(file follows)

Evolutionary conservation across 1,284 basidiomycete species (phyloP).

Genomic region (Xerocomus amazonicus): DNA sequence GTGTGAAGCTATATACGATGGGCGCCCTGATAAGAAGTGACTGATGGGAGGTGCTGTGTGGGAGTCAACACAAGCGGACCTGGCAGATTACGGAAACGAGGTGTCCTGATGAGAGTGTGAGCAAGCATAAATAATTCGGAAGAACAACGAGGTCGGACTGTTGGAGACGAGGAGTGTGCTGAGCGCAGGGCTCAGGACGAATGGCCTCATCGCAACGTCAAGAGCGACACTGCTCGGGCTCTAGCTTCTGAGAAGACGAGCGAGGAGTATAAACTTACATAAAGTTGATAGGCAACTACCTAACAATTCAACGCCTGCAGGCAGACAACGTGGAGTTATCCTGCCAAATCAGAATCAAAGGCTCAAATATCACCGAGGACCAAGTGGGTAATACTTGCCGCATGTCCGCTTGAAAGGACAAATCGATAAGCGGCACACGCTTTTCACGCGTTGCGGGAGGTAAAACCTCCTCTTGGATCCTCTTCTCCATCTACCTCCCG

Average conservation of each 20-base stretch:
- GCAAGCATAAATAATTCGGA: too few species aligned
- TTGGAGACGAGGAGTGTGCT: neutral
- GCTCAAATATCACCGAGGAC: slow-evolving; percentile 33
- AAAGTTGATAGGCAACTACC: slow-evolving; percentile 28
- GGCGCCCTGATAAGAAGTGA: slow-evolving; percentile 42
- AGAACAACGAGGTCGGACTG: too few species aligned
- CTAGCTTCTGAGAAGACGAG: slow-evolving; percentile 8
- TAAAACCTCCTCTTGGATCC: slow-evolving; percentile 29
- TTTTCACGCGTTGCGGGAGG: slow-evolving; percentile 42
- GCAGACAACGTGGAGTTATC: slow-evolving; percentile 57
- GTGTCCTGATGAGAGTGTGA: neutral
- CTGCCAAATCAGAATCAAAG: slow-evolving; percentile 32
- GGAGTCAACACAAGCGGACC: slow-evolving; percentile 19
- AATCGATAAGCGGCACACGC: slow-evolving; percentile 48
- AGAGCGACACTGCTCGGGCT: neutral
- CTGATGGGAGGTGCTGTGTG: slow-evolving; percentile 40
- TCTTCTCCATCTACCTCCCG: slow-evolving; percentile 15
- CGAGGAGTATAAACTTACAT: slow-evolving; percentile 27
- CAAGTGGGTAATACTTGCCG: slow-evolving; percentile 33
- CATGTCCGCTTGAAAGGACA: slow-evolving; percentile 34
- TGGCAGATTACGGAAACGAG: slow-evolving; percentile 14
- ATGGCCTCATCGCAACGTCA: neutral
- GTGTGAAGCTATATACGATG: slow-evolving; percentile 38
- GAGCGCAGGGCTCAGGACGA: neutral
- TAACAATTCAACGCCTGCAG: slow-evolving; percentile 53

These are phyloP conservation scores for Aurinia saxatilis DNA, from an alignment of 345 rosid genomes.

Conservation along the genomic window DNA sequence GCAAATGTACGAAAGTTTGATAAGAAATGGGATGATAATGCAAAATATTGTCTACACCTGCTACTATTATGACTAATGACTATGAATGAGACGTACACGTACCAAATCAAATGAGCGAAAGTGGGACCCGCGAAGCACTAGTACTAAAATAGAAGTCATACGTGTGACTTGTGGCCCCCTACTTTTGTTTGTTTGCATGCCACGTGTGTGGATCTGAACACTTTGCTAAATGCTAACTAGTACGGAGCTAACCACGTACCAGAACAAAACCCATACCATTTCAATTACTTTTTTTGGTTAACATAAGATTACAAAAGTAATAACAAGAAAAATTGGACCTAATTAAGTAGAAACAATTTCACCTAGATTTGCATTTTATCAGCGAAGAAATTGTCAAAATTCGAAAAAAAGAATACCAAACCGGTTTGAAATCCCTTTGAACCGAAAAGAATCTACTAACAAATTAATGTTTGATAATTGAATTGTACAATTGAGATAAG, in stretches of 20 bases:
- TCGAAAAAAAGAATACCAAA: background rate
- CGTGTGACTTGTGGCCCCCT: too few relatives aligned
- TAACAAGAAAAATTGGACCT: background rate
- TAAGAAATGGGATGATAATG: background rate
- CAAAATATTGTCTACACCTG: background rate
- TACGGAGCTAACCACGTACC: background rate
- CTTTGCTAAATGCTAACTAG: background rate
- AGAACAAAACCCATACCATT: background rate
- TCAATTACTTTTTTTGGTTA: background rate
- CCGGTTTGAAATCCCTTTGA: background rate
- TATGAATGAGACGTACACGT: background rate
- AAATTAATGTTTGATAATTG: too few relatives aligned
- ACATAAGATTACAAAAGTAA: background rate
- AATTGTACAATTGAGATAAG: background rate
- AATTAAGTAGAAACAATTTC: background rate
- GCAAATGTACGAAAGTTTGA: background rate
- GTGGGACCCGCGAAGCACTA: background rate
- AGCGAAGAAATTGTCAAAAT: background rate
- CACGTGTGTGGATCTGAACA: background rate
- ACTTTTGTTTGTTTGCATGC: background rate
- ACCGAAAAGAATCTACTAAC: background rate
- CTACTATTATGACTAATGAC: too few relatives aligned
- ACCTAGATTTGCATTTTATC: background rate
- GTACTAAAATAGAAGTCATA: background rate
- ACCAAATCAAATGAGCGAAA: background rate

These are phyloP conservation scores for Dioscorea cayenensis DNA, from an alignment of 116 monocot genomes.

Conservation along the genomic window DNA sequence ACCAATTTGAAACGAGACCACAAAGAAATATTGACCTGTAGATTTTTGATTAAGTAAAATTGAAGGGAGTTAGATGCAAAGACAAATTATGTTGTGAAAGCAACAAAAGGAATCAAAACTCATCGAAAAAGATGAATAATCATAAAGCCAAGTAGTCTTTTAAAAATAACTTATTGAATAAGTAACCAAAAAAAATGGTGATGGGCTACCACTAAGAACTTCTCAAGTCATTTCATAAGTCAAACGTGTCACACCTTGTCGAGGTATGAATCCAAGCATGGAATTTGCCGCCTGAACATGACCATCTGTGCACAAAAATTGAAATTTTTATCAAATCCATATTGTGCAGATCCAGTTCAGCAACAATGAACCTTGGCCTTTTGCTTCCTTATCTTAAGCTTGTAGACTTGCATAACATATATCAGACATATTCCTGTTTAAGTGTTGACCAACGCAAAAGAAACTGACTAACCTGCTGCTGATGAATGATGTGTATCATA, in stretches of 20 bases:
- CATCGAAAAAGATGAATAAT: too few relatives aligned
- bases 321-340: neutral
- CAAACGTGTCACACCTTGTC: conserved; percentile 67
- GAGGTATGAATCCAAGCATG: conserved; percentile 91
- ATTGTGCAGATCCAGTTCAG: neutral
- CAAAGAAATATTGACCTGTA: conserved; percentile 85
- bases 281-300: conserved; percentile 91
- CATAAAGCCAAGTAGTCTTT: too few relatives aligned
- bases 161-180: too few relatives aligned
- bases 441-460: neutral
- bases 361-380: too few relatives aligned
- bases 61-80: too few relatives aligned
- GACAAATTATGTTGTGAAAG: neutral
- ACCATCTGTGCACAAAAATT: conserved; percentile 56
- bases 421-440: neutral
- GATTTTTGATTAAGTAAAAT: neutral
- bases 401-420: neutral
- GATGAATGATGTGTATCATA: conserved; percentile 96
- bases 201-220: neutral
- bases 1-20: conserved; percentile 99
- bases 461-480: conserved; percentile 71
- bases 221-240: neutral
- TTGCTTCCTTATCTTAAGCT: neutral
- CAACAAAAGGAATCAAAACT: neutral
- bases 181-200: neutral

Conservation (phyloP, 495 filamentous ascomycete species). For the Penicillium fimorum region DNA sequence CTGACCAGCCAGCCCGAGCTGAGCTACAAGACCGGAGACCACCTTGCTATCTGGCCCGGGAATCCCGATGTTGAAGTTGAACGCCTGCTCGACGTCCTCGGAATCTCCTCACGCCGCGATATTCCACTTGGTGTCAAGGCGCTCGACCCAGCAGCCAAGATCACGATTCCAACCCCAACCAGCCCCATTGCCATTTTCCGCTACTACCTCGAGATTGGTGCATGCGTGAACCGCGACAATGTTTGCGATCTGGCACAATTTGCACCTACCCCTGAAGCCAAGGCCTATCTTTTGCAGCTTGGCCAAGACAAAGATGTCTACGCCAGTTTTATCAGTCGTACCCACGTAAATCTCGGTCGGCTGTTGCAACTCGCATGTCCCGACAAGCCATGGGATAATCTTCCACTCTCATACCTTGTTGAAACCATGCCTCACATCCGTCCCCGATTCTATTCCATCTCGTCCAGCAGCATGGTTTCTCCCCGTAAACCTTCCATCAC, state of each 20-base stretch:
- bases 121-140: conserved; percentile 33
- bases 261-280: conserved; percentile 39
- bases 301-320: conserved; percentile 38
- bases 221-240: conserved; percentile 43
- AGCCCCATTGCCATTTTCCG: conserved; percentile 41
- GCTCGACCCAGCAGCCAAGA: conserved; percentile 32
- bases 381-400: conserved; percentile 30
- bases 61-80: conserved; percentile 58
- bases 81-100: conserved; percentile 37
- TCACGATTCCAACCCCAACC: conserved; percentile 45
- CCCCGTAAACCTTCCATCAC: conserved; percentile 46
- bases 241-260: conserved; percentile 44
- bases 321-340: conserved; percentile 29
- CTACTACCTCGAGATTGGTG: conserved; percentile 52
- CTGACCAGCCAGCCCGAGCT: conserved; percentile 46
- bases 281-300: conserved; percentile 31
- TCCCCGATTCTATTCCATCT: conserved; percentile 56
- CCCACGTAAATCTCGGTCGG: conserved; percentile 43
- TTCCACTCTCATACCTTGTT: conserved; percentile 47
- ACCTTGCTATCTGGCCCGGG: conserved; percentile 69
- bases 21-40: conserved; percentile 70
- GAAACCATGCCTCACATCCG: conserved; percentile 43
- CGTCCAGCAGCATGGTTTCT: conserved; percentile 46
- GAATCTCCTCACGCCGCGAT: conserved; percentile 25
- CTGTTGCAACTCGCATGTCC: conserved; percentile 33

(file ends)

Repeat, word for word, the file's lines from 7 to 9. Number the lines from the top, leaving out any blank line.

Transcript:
- AAAGTTGATAGGCAACTACC: slow-evolving; percentile 28
- GGCGCCCTGATAAGAAGTGA: slow-evolving; percentile 42
- AGAACAACGAGGTCGGACTG: too few species aligned